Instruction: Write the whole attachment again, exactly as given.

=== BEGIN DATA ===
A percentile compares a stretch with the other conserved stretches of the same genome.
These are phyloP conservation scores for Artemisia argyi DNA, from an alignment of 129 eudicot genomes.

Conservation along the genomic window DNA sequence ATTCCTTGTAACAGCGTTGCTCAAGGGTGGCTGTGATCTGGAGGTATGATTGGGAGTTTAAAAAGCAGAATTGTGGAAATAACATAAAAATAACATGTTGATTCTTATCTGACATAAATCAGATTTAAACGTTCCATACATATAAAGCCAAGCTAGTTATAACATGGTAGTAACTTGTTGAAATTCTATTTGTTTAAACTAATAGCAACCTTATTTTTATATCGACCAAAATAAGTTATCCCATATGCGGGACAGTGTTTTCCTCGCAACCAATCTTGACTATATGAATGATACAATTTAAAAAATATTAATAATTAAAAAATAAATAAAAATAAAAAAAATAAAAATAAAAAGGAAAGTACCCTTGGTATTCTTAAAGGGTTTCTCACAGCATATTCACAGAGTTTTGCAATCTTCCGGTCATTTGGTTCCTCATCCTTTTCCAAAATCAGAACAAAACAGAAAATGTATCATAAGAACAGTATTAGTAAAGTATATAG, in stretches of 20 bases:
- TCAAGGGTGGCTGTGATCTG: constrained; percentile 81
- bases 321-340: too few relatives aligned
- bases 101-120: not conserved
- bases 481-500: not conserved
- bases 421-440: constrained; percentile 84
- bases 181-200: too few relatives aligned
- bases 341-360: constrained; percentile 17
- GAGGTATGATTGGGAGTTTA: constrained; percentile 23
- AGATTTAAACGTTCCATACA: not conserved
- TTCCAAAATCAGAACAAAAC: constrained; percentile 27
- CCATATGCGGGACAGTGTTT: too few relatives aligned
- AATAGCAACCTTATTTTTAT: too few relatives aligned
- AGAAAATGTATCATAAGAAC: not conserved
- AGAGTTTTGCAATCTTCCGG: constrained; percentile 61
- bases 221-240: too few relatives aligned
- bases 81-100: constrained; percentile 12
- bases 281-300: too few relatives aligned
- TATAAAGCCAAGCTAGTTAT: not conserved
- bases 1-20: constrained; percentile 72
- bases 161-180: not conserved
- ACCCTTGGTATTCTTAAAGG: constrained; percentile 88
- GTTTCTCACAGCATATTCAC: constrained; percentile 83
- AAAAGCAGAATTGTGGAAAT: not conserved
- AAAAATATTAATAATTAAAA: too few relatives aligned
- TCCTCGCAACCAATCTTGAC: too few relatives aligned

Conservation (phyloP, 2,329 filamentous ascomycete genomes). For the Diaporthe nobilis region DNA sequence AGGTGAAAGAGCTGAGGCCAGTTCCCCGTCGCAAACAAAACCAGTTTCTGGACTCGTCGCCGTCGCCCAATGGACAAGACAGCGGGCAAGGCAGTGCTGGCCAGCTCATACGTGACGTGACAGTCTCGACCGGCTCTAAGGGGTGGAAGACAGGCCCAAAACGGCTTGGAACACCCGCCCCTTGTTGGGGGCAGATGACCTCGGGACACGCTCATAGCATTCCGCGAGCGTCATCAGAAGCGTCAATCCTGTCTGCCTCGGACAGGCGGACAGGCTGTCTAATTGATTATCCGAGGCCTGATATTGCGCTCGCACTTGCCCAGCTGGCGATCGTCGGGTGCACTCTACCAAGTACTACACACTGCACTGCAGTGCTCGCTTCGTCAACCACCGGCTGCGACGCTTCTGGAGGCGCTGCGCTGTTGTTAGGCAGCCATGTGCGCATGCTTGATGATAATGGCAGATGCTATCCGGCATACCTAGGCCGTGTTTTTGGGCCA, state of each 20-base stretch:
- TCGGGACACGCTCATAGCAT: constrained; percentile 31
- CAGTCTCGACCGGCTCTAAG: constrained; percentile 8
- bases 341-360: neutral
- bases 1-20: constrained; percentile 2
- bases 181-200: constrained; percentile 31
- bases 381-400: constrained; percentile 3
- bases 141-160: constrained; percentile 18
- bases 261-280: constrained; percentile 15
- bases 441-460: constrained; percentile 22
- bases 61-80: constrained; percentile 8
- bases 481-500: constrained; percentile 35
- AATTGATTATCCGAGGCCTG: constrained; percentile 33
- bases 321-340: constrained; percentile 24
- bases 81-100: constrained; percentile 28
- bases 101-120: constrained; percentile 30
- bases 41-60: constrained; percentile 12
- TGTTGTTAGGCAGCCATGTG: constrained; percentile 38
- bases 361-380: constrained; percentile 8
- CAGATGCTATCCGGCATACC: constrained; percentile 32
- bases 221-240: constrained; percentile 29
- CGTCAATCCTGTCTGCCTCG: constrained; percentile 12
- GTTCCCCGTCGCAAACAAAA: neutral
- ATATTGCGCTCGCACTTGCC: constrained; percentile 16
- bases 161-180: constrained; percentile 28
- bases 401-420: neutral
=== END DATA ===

A percentile compares a stretch with the other conserved stretches of the same genome.
These are phyloP conservation scores for Artemisia argyi DNA, from an alignment of 129 eudicot genomes.

Conservation along the genomic window DNA sequence ATTCCTTGTAACAGCGTTGCTCAAGGGTGGCTGTGATCTGGAGGTATGATTGGGAGTTTAAAAAGCAGAATTGTGGAAATAACATAAAAATAACATGTTGATTCTTATCTGACATAAATCAGATTTAAACGTTCCATACATATAAAGCCAAGCTAGTTATAACATGGTAGTAACTTGTTGAAATTCTATTTGTTTAAACTAATAGCAACCTTATTTTTATATCGACCAAAATAAGTTATCCCATATGCGGGACAGTGTTTTCCTCGCAACCAATCTTGACTATATGAATGATACAATTTAAAAAATATTAATAATTAAAAAATAAATAAAAATAAAAAAAATAAAAATAAAAAGGAAAGTACCCTTGGTATTCTTAAAGGGTTTCTCACAGCATATTCACAGAGTTTTGCAATCTTCCGGTCATTTGGTTCCTCATCCTTTTCCAAAATCAGAACAAAACAGAAAATGTATCATAAGAACAGTATTAGTAAAGTATATAG, in stretches of 20 bases:
- TCAAGGGTGGCTGTGATCTG: constrained; percentile 81
- bases 321-340: too few relatives aligned
- bases 101-120: not conserved
- bases 481-500: not conserved
- bases 421-440: constrained; percentile 84
- bases 181-200: too few relatives aligned
- bases 341-360: constrained; percentile 17
- GAGGTATGATTGGGAGTTTA: constrained; percentile 23
- AGATTTAAACGTTCCATACA: not conserved
- TTCCAAAATCAGAACAAAAC: constrained; percentile 27
- CCATATGCGGGACAGTGTTT: too few relatives aligned
- AATAGCAACCTTATTTTTAT: too few relatives aligned
- AGAAAATGTATCATAAGAAC: not conserved
- AGAGTTTTGCAATCTTCCGG: constrained; percentile 61
- bases 221-240: too few relatives aligned
- bases 81-100: constrained; percentile 12
- bases 281-300: too few relatives aligned
- TATAAAGCCAAGCTAGTTAT: not conserved
- bases 1-20: constrained; percentile 72
- bases 161-180: not conserved
- ACCCTTGGTATTCTTAAAGG: constrained; percentile 88
- GTTTCTCACAGCATATTCAC: constrained; percentile 83
- AAAAGCAGAATTGTGGAAAT: not conserved
- AAAAATATTAATAATTAAAA: too few relatives aligned
- TCCTCGCAACCAATCTTGAC: too few relatives aligned

Conservation (phyloP, 2,329 filamentous ascomycete genomes). For the Diaporthe nobilis region DNA sequence AGGTGAAAGAGCTGAGGCCAGTTCCCCGTCGCAAACAAAACCAGTTTCTGGACTCGTCGCCGTCGCCCAATGGACAAGACAGCGGGCAAGGCAGTGCTGGCCAGCTCATACGTGACGTGACAGTCTCGACCGGCTCTAAGGGGTGGAAGACAGGCCCAAAACGGCTTGGAACACCCGCCCCTTGTTGGGGGCAGATGACCTCGGGACACGCTCATAGCATTCCGCGAGCGTCATCAGAAGCGTCAATCCTGTCTGCCTCGGACAGGCGGACAGGCTGTCTAATTGATTATCCGAGGCCTGATATTGCGCTCGCACTTGCCCAGCTGGCGATCGTCGGGTGCACTCTACCAAGTACTACACACTGCACTGCAGTGCTCGCTTCGTCAACCACCGGCTGCGACGCTTCTGGAGGCGCTGCGCTGTTGTTAGGCAGCCATGTGCGCATGCTTGATGATAATGGCAGATGCTATCCGGCATACCTAGGCCGTGTTTTTGGGCCA, state of each 20-base stretch:
- TCGGGACACGCTCATAGCAT: constrained; percentile 31
- CAGTCTCGACCGGCTCTAAG: constrained; percentile 8
- bases 341-360: neutral
- bases 1-20: constrained; percentile 2
- bases 181-200: constrained; percentile 31
- bases 381-400: constrained; percentile 3
- bases 141-160: constrained; percentile 18
- bases 261-280: constrained; percentile 15
- bases 441-460: constrained; percentile 22
- bases 61-80: constrained; percentile 8
- bases 481-500: constrained; percentile 35
- AATTGATTATCCGAGGCCTG: constrained; percentile 33
- bases 321-340: constrained; percentile 24
- bases 81-100: constrained; percentile 28
- bases 101-120: constrained; percentile 30
- bases 41-60: constrained; percentile 12
- TGTTGTTAGGCAGCCATGTG: constrained; percentile 38
- bases 361-380: constrained; percentile 8
- CAGATGCTATCCGGCATACC: constrained; percentile 32
- bases 221-240: constrained; percentile 29
- CGTCAATCCTGTCTGCCTCG: constrained; percentile 12
- GTTCCCCGTCGCAAACAAAA: neutral
- ATATTGCGCTCGCACTTGCC: constrained; percentile 16
- bases 161-180: constrained; percentile 28
- bases 401-420: neutral